Alliance to Save Energy

Energy Efficiency in March Madness

My brackets were busted before the first point was scored in March Madness 2013. My commissioner failed me and The Hulk Hogan Hair Club for Men (don't judge me by the company I keep) failed to host a pick'em pool.  Apparently traveling for work trumped getting the group page up and going, and there were promises up to the 11th hour that there would be a pool, yet here I sit--at my desk late in March with no score feeds downsized on my computer screen for the first time in 12 years.  Hell, there are games on right now--AND I'M WORKING!  All is not right with the world.

The most exciting thing I have going for me is our friends over at the Alliance to Save Energy came up with the EE Eight, the eight most energy efficiency campuses in the NCAA tournament.  I would not have chosen any of these to go to the Big Dance, but it's a nice list all the same.

For the record I would have seated Gonzaga and Louisville--I always send Gonzaga beyond where a reasonable person should and I don't even have  good cause for it, but this year--THIS YEAR! they're going in ranked #1 in the West. As for Louisville, well come on now, wouldn't you? Oh probably did and you're probably loving it.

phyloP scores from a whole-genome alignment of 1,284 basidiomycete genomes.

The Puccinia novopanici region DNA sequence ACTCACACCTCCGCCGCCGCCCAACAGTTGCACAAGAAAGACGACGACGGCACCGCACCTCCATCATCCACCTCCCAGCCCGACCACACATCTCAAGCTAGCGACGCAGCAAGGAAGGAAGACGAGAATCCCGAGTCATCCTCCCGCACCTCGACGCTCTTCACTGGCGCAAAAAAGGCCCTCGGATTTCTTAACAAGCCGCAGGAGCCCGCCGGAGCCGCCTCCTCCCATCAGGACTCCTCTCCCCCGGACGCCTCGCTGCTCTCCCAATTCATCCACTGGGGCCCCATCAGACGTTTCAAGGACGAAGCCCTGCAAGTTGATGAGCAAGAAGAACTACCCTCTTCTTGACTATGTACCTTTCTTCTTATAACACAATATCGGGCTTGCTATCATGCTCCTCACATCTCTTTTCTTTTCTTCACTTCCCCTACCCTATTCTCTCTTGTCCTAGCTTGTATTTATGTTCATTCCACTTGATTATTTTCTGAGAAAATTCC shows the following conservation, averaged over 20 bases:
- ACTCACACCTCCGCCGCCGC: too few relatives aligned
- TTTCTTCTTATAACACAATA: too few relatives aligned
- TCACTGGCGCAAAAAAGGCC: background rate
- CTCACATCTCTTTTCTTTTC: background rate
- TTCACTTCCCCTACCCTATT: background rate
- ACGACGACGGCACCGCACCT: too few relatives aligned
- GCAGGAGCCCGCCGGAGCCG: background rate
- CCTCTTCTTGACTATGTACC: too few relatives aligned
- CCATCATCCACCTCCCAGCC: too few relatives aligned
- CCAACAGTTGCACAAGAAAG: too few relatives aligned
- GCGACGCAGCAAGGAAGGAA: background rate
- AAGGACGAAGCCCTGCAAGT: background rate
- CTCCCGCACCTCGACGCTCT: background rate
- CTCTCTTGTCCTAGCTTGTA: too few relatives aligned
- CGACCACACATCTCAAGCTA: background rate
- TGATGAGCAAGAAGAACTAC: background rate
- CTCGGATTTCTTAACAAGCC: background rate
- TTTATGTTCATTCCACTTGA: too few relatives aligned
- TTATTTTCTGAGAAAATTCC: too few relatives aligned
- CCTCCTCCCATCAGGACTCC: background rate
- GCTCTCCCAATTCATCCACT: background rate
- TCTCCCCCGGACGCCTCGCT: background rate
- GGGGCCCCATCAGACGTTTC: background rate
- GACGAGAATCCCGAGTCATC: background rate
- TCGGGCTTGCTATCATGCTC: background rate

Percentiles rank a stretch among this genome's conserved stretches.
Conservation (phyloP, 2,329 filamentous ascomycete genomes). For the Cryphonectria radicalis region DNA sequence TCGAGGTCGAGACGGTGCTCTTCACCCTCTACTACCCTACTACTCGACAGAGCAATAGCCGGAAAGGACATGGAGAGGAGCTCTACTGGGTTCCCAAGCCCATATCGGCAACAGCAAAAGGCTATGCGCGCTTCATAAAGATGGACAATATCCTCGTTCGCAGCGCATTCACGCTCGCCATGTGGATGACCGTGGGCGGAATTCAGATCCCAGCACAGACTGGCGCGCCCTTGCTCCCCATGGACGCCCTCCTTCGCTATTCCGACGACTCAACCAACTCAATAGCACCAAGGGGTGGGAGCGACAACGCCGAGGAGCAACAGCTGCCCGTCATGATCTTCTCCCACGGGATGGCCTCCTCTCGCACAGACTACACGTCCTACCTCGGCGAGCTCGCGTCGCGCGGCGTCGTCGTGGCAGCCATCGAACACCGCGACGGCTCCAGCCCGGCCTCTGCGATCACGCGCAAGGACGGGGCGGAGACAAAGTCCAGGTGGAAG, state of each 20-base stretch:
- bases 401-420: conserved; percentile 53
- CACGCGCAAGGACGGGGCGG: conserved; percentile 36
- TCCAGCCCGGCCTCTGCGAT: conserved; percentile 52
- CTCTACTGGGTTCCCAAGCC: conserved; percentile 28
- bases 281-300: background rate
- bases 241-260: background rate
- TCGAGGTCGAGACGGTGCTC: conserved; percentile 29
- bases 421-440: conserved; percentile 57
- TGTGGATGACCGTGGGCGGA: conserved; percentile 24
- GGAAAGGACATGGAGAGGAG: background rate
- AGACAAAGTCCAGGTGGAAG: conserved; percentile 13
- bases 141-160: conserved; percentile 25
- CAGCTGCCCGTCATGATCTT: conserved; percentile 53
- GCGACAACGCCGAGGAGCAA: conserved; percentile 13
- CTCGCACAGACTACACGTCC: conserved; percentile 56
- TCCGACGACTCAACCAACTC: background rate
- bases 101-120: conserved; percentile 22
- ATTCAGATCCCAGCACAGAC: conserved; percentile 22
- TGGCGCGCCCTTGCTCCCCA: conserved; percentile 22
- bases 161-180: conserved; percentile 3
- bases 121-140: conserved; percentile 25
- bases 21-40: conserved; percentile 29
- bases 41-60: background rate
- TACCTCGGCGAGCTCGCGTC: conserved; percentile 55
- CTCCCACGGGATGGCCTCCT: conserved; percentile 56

Photo Credit: Gonzaga University

Commission Unveils Plan to Double U.S. Energy Productivity

Last year the nonprofit Alliance to Save Energy (ASE) formed a coalition of energy experts. Now they have unveiled a set of recommendations designed to double U.S. energy productivity by 2030. The ASE's commission on National Energy Efficiency Policy called for expanding the U.S. energy economy through:
  • investments, 
  • modernization, and 
  • education. 
These efforts will target the entire energy structure, including:
  • buildings, 
  • transportation,
  •  manufacturing, 
  • power generation and 
  • natural gas infrastructure.
The Energy 2030 plan maximizes energy productivity by expanding financing opportunities, reforming taxes and regulations, spurring innovation, strengthening standards, and building consumer awareness. The commission also anticipates that the plan will help the United States establish global leadership in energy efficiency. 

If adopted, the plan could help the United States: 
  • add 1.3 million jobs; 
  • cut average household energy costs; 
  • save U.S. businesses $169 billion a year; 
  • increase the gross domestic product by up to 2%; 
  • decrease energy imports by more than $100 billion a year; and 
  • reduce carbon dioxide emissions by one-third.
The Alliance Commission on National Energy Efficiency Policy will collaborate with its 13 Honorary Congressional Vice Chairs to develop legislative proposals at the national level. The Commission was formed in 2012 by ASE, a nonprofit organization that promotes energy efficiency worldwide through research, education, and advocacy. 

See the ASE press release and the full reportPDF.

Photo Credit: Craig Miller Productions